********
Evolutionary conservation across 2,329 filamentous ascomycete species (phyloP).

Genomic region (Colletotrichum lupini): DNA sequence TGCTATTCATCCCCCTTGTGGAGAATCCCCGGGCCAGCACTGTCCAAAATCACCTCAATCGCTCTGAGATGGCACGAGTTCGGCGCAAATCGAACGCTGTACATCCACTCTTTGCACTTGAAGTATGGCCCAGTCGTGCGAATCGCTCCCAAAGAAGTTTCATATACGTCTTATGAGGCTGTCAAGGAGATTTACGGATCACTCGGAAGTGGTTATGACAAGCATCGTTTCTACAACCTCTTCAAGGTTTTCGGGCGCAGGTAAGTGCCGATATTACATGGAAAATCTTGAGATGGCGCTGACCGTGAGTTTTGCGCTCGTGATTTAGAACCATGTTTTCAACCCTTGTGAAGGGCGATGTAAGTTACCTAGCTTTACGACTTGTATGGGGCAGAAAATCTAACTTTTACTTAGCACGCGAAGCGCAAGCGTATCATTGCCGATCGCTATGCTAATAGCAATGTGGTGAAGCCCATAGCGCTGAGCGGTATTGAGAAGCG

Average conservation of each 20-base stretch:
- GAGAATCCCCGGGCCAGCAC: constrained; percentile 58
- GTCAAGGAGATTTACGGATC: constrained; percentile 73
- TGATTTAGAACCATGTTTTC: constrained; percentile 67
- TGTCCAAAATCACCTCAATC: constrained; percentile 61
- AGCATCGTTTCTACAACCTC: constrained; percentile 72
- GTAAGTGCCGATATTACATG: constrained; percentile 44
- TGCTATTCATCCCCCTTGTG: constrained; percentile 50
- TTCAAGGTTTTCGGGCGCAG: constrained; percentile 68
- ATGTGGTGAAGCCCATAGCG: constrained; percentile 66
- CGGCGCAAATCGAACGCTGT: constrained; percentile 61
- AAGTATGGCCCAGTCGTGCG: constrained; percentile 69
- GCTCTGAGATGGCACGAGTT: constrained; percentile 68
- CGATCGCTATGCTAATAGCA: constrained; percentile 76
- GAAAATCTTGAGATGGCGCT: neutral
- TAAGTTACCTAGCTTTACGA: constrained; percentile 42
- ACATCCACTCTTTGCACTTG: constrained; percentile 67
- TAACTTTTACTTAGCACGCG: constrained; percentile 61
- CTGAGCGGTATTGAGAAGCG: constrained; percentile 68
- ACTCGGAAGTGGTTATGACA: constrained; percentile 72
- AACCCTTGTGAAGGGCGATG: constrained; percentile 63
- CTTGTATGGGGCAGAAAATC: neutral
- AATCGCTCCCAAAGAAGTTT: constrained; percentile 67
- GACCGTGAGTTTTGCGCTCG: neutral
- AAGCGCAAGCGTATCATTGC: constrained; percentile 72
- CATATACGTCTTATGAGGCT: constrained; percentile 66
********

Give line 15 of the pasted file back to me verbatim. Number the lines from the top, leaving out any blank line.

- GCTCTGAGATGGCACGAGTT: constrained; percentile 68